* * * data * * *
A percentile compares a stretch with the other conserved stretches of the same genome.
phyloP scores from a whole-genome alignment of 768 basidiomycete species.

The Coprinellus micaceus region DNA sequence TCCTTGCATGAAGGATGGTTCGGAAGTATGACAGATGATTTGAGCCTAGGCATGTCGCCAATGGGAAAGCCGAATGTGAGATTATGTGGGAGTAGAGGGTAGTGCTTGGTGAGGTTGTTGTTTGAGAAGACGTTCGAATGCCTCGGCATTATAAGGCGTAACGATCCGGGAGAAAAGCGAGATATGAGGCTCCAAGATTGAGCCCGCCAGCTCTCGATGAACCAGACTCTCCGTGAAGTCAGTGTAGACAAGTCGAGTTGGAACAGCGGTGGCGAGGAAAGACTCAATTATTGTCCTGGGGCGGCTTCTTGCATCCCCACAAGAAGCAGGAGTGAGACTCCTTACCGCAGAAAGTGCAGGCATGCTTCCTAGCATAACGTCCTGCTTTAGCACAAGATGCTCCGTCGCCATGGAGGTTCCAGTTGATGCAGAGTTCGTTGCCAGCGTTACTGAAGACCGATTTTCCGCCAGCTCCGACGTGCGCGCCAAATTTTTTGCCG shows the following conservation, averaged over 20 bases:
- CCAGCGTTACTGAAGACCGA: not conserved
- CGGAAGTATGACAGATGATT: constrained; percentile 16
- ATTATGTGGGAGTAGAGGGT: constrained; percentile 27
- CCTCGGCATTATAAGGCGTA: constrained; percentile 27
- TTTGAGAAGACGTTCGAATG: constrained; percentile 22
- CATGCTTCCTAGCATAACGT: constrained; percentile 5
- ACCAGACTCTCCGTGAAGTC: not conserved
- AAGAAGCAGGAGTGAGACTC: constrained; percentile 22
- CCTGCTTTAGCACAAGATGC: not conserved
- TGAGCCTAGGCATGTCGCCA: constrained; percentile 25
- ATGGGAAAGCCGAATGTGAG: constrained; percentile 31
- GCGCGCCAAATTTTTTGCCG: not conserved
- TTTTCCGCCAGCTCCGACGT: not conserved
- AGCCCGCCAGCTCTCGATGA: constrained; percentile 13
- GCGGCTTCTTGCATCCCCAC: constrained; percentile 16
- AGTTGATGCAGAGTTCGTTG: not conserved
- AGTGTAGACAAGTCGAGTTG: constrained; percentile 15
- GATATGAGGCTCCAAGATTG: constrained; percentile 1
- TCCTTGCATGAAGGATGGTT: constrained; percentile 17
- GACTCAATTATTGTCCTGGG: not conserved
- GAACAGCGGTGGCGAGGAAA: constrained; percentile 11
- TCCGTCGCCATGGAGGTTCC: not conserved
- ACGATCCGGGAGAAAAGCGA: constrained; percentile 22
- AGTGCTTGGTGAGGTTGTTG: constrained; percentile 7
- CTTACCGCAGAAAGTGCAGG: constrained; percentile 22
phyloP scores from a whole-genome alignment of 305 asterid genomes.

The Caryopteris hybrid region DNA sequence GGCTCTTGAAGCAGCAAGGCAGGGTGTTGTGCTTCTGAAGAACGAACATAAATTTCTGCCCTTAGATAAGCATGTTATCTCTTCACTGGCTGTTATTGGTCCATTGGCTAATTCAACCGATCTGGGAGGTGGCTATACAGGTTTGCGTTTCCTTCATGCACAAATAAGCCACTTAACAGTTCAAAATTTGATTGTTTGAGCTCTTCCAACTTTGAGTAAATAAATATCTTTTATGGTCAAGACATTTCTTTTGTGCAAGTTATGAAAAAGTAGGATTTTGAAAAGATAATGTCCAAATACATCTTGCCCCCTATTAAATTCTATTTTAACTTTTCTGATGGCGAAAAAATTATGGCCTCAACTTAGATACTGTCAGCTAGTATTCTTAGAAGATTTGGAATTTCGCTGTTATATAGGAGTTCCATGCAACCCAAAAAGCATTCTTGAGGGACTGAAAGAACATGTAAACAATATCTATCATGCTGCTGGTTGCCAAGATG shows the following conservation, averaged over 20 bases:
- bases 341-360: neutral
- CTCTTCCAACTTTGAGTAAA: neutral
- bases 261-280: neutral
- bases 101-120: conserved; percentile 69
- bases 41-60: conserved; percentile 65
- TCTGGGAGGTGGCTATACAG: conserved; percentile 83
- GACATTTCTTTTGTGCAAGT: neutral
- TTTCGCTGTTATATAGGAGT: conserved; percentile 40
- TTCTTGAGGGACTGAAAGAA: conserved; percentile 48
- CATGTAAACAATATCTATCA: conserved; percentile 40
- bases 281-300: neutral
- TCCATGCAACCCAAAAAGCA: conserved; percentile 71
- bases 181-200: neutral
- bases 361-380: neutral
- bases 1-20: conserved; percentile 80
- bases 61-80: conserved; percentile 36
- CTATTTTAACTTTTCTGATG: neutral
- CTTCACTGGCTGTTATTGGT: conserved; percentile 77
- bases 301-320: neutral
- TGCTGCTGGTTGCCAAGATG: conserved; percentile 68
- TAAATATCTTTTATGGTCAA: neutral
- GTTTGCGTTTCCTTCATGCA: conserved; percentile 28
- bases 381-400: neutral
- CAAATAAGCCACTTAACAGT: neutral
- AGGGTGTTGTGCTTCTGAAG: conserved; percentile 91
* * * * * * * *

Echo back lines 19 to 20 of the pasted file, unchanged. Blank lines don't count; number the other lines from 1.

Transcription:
- AGTTGATGCAGAGTTCGTTG: not conserved
- AGTGTAGACAAGTCGAGTTG: constrained; percentile 15